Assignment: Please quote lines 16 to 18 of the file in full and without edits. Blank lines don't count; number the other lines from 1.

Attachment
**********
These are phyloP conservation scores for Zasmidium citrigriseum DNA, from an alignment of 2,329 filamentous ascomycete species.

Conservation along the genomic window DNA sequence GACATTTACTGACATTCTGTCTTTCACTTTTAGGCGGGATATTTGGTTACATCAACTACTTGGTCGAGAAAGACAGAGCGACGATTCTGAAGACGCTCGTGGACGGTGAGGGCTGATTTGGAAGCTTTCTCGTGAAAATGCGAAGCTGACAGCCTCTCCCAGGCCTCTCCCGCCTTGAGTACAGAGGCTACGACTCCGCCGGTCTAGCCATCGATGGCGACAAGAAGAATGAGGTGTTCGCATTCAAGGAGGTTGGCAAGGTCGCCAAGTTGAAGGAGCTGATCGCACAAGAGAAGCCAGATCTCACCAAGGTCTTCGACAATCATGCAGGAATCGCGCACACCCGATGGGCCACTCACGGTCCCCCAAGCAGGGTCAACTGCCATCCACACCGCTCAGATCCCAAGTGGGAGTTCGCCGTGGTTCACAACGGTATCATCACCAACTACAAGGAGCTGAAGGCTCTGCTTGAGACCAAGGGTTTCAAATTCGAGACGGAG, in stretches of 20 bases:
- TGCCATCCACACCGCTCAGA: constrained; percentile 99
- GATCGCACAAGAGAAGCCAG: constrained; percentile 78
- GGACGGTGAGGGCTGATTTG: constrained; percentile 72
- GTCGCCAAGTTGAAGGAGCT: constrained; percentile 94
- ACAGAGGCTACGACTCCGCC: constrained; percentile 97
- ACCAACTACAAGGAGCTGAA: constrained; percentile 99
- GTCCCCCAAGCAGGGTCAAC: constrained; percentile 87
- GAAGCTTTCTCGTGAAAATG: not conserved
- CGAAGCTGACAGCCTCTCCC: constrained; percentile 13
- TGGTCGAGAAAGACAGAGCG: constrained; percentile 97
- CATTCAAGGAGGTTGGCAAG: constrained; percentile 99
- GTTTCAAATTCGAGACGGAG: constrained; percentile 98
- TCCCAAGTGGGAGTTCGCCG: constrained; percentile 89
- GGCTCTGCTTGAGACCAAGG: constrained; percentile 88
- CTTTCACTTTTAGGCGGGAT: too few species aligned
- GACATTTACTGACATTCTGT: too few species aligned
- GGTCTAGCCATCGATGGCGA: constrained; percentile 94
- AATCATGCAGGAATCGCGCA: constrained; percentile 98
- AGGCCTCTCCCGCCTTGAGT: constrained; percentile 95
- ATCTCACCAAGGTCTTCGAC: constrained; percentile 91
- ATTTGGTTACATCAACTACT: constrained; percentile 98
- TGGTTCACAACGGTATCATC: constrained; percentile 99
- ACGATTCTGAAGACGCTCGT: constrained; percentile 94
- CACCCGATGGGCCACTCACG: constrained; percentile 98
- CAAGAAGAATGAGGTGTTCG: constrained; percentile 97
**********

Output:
- GGCTCTGCTTGAGACCAAGG: constrained; percentile 88
- CTTTCACTTTTAGGCGGGAT: too few species aligned
- GACATTTACTGACATTCTGT: too few species aligned